Our Fairfax-Falls Church community is one of the most affluent in the country. Our schools are second to none. We are the home for many Fortune 500 businesses. Even with the challenging economy, our unemployment rate is among the lowest in the country.
Despite these strengths, our community also includes people who are homeless and are staying at emergency shelters, living in their cars or camping in the woods. Our community includes families with no place to sleep at night and children with no place to go after school. It saddens me to report that there were over 3,000 homeless individuals in our community this past year. It is unacceptable to have homeless men, women and children in our community.
Homelessness impacts every person in our community and each has a role in ending it. Through the good work of many non-profit and religious organizations, for many years we have directed our collective efforts to managing the homeless issues. However, little was done to find longer term solutions to prevent and end homelessness. That has now changed.
Editor’s Note: This month, The Connection begins featuring a monthly column written by community leaders involved in Fairfax County’s nonprofit organizations. Every year, thousands of Fairfax County residents volunteer with nonprofits in a variety of ways, whether it’s driving a senior citizen to a medical appointment or serving meals to the homeless in one of the county’s hypothermia shelters. According to Volunteer Fairfax—a nonprofit that matches volunteers with service projects—individuals volunteered 205,688 hours of service to the community. We launch this series with a column by Michael O’Reilly, chairman of the Governing Board of the Fairfax-Falls Church Partnership to Prevent and End Homelessness.
The leadership of Congressman Gerry Connolly helped to galvanize all of the energy and effort in the entire community. The Fairfax County Board of Supervisors with leadership from Chairman Bulova and Supervisor Catherine Hudgins and all of our key stakeholders from the non-profit, government, faith and business community came together to develop an impressive 10 Year Plan to Prevent and End Homelessness. The plan recognizes the right of all people to have a safe affordable place in which to live. The plan envisions our entire community working together as partners to eliminate homelessness. We have some very steep goals and lots of hard work ahead to reach our goal of ending homelessness in Fairfax County by the end of 2018.
We have made huge strides in the development of the governance structure called The Partnership to Prevent and End Homelessness. The Office to Prevent and End Homelessness was established within Fairfax County. We have constituted a governing board made up of business leaders, elected officials, builders, clergy, law enforcement and others. We have created a new Consumer Advisory Council to ensure that currently homeless and formerly homeless have an active voice in the implementation of our plan.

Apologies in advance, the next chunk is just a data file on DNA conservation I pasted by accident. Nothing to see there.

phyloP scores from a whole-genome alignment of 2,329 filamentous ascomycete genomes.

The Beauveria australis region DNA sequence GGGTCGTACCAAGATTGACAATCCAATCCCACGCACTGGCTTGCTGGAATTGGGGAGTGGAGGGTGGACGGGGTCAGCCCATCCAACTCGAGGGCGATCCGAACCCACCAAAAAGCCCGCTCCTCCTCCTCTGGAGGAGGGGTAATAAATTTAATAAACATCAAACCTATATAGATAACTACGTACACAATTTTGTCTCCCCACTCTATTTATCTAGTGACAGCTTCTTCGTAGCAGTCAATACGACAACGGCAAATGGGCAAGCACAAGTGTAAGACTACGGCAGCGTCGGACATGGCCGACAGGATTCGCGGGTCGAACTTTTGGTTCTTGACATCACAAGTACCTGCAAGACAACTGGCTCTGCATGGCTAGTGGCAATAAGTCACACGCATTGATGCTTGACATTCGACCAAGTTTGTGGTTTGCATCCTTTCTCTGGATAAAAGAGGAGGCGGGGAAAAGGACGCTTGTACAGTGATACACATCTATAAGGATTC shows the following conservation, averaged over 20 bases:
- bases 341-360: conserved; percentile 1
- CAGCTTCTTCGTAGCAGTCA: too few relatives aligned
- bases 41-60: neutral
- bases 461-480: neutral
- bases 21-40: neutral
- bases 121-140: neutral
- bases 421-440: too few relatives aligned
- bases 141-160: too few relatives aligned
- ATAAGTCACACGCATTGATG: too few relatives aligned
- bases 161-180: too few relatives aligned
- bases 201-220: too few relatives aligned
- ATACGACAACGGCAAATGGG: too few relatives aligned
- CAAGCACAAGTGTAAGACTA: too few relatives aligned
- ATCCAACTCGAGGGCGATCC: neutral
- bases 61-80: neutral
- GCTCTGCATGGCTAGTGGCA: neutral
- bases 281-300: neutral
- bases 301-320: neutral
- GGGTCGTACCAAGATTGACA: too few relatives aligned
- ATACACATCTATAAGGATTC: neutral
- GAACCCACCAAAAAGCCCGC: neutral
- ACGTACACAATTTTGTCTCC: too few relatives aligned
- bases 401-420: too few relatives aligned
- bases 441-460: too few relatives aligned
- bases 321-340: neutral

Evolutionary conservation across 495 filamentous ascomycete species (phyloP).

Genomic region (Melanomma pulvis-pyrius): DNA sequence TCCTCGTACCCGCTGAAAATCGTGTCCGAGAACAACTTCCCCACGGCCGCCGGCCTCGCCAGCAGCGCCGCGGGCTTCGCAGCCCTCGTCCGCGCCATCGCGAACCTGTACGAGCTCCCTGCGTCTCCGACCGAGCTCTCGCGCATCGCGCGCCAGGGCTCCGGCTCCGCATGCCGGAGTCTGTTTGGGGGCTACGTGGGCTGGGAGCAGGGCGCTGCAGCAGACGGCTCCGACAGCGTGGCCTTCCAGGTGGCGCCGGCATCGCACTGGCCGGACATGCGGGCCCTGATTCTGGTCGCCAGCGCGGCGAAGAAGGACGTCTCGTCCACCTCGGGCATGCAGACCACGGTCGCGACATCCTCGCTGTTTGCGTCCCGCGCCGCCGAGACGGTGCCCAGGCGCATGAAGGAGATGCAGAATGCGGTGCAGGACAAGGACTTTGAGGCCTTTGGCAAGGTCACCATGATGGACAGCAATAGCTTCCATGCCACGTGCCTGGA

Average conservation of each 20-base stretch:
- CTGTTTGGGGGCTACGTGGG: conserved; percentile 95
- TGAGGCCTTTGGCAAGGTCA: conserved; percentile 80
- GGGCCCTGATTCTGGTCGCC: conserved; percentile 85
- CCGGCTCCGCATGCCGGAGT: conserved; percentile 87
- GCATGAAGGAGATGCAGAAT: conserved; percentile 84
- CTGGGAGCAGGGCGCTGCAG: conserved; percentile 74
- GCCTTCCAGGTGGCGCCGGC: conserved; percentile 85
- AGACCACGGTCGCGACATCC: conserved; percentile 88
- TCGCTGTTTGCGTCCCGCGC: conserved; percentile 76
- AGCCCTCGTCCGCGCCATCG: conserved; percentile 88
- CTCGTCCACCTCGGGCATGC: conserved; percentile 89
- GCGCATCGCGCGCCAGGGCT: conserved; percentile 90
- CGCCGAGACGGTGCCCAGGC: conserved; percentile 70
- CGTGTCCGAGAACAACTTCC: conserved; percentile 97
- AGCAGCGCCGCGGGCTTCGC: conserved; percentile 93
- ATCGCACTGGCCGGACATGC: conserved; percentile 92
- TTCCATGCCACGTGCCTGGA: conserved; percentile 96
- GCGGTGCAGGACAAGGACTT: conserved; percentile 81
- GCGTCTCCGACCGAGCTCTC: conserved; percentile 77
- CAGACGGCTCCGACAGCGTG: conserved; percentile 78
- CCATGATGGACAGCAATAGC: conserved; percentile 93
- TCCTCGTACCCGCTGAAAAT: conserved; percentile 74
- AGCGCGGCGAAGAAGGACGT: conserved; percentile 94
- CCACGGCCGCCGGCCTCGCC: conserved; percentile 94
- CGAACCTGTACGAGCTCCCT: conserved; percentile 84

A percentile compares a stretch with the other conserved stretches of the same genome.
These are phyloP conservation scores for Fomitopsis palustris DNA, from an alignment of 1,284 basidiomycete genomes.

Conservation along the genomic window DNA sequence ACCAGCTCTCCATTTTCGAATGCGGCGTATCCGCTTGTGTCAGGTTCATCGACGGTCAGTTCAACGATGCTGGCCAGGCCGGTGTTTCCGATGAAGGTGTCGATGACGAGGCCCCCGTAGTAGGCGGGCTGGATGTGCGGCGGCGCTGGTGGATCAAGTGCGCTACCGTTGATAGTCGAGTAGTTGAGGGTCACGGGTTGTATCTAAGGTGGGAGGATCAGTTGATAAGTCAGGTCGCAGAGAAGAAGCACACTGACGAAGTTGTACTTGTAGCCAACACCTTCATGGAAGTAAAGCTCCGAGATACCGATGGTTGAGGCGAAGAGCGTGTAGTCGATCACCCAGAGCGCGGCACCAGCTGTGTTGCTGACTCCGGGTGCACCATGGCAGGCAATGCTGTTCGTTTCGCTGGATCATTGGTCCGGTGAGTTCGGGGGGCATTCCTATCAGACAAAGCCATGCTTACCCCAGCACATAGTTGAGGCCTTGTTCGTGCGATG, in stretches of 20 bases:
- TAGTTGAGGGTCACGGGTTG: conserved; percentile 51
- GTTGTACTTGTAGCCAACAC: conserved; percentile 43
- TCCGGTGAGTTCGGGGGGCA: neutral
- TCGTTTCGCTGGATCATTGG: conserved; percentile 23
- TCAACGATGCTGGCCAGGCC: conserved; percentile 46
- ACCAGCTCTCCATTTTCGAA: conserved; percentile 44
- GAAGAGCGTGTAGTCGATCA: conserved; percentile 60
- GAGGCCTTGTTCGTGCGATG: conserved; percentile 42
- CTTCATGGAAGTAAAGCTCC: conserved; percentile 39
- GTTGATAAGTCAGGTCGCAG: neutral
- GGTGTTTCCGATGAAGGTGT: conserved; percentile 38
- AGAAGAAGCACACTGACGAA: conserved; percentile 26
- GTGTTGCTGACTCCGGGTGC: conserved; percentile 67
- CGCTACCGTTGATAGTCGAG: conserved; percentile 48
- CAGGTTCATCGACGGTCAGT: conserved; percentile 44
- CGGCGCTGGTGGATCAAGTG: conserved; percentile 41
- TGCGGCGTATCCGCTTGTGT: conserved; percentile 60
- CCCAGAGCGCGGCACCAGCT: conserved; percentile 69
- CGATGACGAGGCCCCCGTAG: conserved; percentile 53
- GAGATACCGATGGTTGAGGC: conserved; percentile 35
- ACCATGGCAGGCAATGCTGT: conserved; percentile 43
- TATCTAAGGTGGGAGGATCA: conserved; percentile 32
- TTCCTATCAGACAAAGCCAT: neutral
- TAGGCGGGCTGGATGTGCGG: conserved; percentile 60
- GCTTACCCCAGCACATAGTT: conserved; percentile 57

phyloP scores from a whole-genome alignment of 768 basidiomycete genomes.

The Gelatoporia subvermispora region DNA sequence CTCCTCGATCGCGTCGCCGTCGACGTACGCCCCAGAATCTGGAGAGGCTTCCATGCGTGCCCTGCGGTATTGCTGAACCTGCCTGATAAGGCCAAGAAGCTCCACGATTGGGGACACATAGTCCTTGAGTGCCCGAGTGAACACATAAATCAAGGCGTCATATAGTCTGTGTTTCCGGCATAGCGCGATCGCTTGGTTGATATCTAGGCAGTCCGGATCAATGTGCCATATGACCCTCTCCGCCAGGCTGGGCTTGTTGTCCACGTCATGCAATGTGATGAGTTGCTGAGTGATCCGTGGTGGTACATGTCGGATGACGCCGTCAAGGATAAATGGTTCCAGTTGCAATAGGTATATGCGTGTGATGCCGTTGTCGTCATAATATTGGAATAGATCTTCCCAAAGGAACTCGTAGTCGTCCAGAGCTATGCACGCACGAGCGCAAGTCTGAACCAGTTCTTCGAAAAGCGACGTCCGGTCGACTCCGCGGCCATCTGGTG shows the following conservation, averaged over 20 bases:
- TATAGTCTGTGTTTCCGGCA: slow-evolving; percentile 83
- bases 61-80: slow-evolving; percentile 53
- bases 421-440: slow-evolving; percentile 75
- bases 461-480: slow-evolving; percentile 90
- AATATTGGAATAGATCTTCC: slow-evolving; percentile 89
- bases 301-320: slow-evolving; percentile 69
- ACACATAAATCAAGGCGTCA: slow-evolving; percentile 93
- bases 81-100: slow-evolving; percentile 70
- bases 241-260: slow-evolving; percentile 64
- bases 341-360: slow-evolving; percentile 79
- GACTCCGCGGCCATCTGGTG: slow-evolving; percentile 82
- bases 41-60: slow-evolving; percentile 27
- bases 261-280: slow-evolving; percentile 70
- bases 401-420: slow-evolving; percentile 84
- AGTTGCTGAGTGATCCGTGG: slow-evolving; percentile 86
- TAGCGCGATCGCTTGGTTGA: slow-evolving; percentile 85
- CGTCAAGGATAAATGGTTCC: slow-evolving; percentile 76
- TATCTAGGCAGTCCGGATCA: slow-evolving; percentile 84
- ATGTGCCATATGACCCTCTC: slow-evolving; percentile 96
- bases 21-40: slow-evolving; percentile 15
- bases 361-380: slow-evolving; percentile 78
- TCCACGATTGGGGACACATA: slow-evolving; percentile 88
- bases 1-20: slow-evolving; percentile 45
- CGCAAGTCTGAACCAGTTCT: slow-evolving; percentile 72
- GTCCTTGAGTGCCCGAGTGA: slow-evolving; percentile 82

We have much more work to do. We have recently moved our collective efforts to the plan’s goal of creating 2,650 new housing units. We have supported and will continue to support efforts to amend the county’s housing code to permit more individual housing options. We hosted a day-long outreach program for our faith based communities which shows promise at increasing the housing stock.
Through our collective prevention and rapid rehousing strategies, community case management and the provision of other critical services, we prevented last year over 1,400 individuals from becoming homeless by providing community case management and other services. In addition, we have launched a Housing Locator Network to strengthen relationships with landlords and to help to move the homeless in our community more rapidly into permanent housing. Through the work of our partnership we have seen an impressive increase in homeless families and individuals placed in permanent housing from 482 in 2010 to 853 in 2012. Many adults and children have been positively impacted. This can only be attributed to the commitment that many in our community have made to end homelessness.
Our approach to preventing and ending homelessness is predicated on us doing so in partnership with a broad coalition of nonprofits, faith communities, businesses and government. Working together allows us to do amazing things.
I thank you for your interest and commitment and look forward to our continued work together with all of our partners in the coming years as we strive to prevent and end homelessness in our community. If you would like to become involved in this important work please go to www.fairfaxcounty.gov/homeless or call 703-324-9492 for more information.
Michael O’Reilly is chairman of the Governing Board of Fairfax Falls Church Partnership to Prevent and End Homelessness.